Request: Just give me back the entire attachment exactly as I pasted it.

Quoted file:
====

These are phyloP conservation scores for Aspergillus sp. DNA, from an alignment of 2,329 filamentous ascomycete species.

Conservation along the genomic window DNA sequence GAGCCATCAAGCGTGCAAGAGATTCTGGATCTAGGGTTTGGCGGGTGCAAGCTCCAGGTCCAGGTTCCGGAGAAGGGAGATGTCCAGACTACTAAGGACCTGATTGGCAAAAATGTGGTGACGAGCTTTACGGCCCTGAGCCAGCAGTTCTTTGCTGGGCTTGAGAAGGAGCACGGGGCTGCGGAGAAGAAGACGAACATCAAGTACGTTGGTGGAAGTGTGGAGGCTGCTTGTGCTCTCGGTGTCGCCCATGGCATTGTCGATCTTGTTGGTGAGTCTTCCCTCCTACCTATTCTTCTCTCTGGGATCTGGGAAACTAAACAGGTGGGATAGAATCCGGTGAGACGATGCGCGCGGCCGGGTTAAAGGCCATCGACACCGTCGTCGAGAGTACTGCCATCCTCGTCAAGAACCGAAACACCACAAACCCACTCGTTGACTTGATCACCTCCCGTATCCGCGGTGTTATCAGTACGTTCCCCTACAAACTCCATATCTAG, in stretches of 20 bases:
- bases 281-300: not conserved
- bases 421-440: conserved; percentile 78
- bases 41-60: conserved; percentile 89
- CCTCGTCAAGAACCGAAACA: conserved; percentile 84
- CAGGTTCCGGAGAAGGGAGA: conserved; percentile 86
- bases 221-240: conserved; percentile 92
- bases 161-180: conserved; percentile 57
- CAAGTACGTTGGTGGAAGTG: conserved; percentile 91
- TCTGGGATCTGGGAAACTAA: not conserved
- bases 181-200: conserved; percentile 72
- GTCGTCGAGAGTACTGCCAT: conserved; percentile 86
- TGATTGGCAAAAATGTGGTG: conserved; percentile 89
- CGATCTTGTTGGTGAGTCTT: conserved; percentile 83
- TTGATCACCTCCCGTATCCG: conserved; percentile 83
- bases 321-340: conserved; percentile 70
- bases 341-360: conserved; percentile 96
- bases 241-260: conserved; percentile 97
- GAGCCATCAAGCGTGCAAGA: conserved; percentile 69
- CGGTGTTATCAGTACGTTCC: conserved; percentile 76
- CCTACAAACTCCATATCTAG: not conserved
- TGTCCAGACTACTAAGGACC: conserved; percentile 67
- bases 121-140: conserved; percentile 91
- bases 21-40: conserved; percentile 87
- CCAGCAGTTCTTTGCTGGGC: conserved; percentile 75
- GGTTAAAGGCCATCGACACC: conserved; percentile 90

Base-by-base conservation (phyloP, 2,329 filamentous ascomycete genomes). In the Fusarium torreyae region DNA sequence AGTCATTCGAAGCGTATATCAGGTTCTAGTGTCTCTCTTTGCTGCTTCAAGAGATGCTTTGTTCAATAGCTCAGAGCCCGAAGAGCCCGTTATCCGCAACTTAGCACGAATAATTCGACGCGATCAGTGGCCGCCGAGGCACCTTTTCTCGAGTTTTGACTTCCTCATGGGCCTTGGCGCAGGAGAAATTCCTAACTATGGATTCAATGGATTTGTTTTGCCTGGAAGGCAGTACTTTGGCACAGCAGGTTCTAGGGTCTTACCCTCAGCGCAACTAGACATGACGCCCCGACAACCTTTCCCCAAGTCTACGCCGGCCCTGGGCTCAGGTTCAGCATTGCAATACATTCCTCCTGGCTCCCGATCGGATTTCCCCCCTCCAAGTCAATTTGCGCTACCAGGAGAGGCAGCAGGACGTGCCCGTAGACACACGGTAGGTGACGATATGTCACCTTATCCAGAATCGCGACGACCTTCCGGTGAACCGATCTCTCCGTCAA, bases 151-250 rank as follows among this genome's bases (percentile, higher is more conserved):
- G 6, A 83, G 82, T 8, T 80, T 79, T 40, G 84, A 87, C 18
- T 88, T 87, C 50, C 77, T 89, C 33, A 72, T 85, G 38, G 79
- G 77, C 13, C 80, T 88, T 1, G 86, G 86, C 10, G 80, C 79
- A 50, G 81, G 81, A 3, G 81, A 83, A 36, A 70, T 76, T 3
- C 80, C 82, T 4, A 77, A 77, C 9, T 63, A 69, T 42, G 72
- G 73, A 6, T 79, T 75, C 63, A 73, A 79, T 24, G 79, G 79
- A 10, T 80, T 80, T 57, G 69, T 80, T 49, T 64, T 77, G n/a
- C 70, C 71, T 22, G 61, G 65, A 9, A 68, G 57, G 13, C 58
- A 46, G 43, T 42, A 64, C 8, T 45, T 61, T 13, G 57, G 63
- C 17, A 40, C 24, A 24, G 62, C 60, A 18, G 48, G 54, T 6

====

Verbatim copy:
These are phyloP conservation scores for Aspergillus sp. DNA, from an alignment of 2,329 filamentous ascomycete species.

Conservation along the genomic window DNA sequence GAGCCATCAAGCGTGCAAGAGATTCTGGATCTAGGGTTTGGCGGGTGCAAGCTCCAGGTCCAGGTTCCGGAGAAGGGAGATGTCCAGACTACTAAGGACCTGATTGGCAAAAATGTGGTGACGAGCTTTACGGCCCTGAGCCAGCAGTTCTTTGCTGGGCTTGAGAAGGAGCACGGGGCTGCGGAGAAGAAGACGAACATCAAGTACGTTGGTGGAAGTGTGGAGGCTGCTTGTGCTCTCGGTGTCGCCCATGGCATTGTCGATCTTGTTGGTGAGTCTTCCCTCCTACCTATTCTTCTCTCTGGGATCTGGGAAACTAAACAGGTGGGATAGAATCCGGTGAGACGATGCGCGCGGCCGGGTTAAAGGCCATCGACACCGTCGTCGAGAGTACTGCCATCCTCGTCAAGAACCGAAACACCACAAACCCACTCGTTGACTTGATCACCTCCCGTATCCGCGGTGTTATCAGTACGTTCCCCTACAAACTCCATATCTAG, in stretches of 20 bases:
- bases 281-300: not conserved
- bases 421-440: conserved; percentile 78
- bases 41-60: conserved; percentile 89
- CCTCGTCAAGAACCGAAACA: conserved; percentile 84
- CAGGTTCCGGAGAAGGGAGA: conserved; percentile 86
- bases 221-240: conserved; percentile 92
- bases 161-180: conserved; percentile 57
- CAAGTACGTTGGTGGAAGTG: conserved; percentile 91
- TCTGGGATCTGGGAAACTAA: not conserved
- bases 181-200: conserved; percentile 72
- GTCGTCGAGAGTACTGCCAT: conserved; percentile 86
- TGATTGGCAAAAATGTGGTG: conserved; percentile 89
- CGATCTTGTTGGTGAGTCTT: conserved; percentile 83
- TTGATCACCTCCCGTATCCG: conserved; percentile 83
- bases 321-340: conserved; percentile 70
- bases 341-360: conserved; percentile 96
- bases 241-260: conserved; percentile 97
- GAGCCATCAAGCGTGCAAGA: conserved; percentile 69
- CGGTGTTATCAGTACGTTCC: conserved; percentile 76
- CCTACAAACTCCATATCTAG: not conserved
- TGTCCAGACTACTAAGGACC: conserved; percentile 67
- bases 121-140: conserved; percentile 91
- bases 21-40: conserved; percentile 87
- CCAGCAGTTCTTTGCTGGGC: conserved; percentile 75
- GGTTAAAGGCCATCGACACC: conserved; percentile 90

Base-by-base conservation (phyloP, 2,329 filamentous ascomycete genomes). In the Fusarium torreyae region DNA sequence AGTCATTCGAAGCGTATATCAGGTTCTAGTGTCTCTCTTTGCTGCTTCAAGAGATGCTTTGTTCAATAGCTCAGAGCCCGAAGAGCCCGTTATCCGCAACTTAGCACGAATAATTCGACGCGATCAGTGGCCGCCGAGGCACCTTTTCTCGAGTTTTGACTTCCTCATGGGCCTTGGCGCAGGAGAAATTCCTAACTATGGATTCAATGGATTTGTTTTGCCTGGAAGGCAGTACTTTGGCACAGCAGGTTCTAGGGTCTTACCCTCAGCGCAACTAGACATGACGCCCCGACAACCTTTCCCCAAGTCTACGCCGGCCCTGGGCTCAGGTTCAGCATTGCAATACATTCCTCCTGGCTCCCGATCGGATTTCCCCCCTCCAAGTCAATTTGCGCTACCAGGAGAGGCAGCAGGACGTGCCCGTAGACACACGGTAGGTGACGATATGTCACCTTATCCAGAATCGCGACGACCTTCCGGTGAACCGATCTCTCCGTCAA, bases 151-250 rank as follows among this genome's bases (percentile, higher is more conserved):
- G 6, A 83, G 82, T 8, T 80, T 79, T 40, G 84, A 87, C 18
- T 88, T 87, C 50, C 77, T 89, C 33, A 72, T 85, G 38, G 79
- G 77, C 13, C 80, T 88, T 1, G 86, G 86, C 10, G 80, C 79
- A 50, G 81, G 81, A 3, G 81, A 83, A 36, A 70, T 76, T 3
- C 80, C 82, T 4, A 77, A 77, C 9, T 63, A 69, T 42, G 72
- G 73, A 6, T 79, T 75, C 63, A 73, A 79, T 24, G 79, G 79
- A 10, T 80, T 80, T 57, G 69, T 80, T 49, T 64, T 77, G n/a
- C 70, C 71, T 22, G 61, G 65, A 9, A 68, G 57, G 13, C 58
- A 46, G 43, T 42, A 64, C 8, T 45, T 61, T 13, G 57, G 63
- C 17, A 40, C 24, A 24, G 62, C 60, A 18, G 48, G 54, T 6